Bluesky, an aerial mapping company, has secured contracts allowing it to map heat loss across 10% of the UK’s urban population. Bluesky will accurately record heat loss from homes and business addresses using specialist thermal sensors mounted on survey aircraft. The aim of the project is to tackle fuel poverty and carbon emissions and to improve energy efficiency, and will work with the collaboration of local authorities, property owners, and energy companies to produce the colour-coded maps. Bluesky thermal maps are also used to detect illegal dwellings or cannabis factories.
Managing director of Bluesky International, Rachel Tidmarsh, commented: ”At a time when energy usage and fuel poverty are once again top of the political agenda and front page news, it is essential that those who are charged with protecting the most vulnerable in society are armed with the information they need. Thermal survey data clearly shows households that differ from adjacent properties. Most often these are shown as ‘hot spots’ and can be explained by poor insulation however unduly ‘cold’ properties are also of concern as these households may be experiencing fuel poverty where they simply cannot afford to switch on the heating. Combining the thermal data with demographic and other datasets can highlight properties where this may be the case.”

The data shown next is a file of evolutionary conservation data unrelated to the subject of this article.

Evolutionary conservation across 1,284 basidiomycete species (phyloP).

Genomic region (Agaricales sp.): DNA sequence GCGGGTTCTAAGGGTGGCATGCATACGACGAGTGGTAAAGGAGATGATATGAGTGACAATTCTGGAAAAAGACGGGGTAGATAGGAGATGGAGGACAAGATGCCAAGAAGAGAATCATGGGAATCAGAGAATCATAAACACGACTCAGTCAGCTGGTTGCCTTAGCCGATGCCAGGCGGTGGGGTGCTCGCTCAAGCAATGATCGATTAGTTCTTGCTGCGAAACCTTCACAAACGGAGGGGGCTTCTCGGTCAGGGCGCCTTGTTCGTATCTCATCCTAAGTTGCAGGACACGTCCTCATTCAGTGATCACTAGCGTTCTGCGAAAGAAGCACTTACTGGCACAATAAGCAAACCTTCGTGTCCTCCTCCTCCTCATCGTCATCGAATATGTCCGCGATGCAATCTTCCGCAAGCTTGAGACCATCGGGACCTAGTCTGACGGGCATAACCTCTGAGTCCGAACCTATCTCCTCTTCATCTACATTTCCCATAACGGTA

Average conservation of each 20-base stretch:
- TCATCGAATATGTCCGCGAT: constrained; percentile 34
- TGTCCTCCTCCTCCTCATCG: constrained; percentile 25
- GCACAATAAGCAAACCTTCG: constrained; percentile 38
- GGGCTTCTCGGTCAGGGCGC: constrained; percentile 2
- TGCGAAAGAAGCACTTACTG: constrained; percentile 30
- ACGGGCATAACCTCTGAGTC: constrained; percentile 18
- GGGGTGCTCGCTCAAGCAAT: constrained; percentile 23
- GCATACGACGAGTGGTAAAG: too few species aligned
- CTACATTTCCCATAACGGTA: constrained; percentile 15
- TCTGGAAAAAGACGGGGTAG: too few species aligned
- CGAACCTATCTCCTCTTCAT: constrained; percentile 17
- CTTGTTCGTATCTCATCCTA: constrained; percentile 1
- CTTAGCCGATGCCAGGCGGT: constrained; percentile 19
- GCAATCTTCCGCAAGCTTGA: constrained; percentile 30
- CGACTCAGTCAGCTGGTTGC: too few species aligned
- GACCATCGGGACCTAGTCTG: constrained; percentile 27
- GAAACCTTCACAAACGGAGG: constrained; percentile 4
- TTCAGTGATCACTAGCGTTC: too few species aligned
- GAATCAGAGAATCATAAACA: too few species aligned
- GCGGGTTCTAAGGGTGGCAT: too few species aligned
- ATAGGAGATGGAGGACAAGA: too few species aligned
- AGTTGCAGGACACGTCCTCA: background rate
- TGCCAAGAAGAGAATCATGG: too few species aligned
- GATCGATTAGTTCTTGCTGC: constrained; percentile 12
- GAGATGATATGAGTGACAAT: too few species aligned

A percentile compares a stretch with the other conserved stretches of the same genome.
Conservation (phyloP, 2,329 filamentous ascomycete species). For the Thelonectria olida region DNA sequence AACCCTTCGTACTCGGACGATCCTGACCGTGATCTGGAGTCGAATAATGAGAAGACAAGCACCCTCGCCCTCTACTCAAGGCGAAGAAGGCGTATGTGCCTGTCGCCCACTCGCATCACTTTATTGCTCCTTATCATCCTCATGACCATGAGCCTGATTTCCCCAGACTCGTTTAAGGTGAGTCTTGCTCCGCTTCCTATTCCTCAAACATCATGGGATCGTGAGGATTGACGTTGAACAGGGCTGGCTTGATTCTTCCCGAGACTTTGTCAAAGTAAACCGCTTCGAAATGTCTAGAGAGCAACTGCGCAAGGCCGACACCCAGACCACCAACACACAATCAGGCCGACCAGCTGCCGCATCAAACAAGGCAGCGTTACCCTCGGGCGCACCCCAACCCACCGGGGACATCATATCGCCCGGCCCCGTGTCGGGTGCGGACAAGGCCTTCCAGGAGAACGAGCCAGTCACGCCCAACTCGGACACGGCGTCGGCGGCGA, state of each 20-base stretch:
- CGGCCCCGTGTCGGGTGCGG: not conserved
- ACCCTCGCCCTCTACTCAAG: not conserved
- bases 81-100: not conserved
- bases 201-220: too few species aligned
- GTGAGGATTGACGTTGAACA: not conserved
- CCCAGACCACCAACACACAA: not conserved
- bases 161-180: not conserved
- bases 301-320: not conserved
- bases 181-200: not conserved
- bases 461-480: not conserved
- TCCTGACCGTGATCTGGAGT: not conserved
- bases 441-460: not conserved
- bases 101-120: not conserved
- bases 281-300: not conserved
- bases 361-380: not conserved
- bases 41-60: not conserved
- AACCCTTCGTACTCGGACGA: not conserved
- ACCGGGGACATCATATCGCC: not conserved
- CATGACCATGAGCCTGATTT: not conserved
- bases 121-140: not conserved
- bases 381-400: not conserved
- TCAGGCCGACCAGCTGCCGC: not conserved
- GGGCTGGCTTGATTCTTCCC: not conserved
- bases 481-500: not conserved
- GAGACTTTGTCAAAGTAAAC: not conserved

The company has already accounted for around 4 million of the population, covering about 1,250km 2 over the last year in its aim to create the heat loss map. Completed projects have been undertaken on behalf of Birmingham City Council, Slough Borough Council, Bury, Stafford, Derby, and Coventry, and further data is to be collected from central London, the south of England, and Scotland.
Tidmarsh continued, saying that: “Through investment in technology we are also able to offer our clients highly detailed 3D maps (LiDAR) at a fraction of the usual price. We have the only fully integrated aerial survey system in operation in the UK – if not the world; which means we can simultaneously capture LiDAR data during the thermal survey potentially saving thousands of pounds in data capture costs. This data is being used by local authorities to identify extensions and out buildings that have been constructed without planning permission.”
Thermal surveys are carried out during the winter months in the early evening and after susnset so as to capture the greatest variations in temperature that can be seen as a result of poor insulation or excessive energy usage. The data can be used in a Geographical Information System (GIS) or Bluesky is able to produce ready-to-deliver marketing documents highlighting high heat loss for certain properties.
The surveys are done using a ‘microbolometer’ thermal camera designed specifically for aerial surveying and perfect for use in aircraft at night.The camera allows measurements of heat loss from roofs to be recorded with more precision and consistency than other systems in use in the UK.
Image by Chris Hadfieldtagsblueskyheat lossnews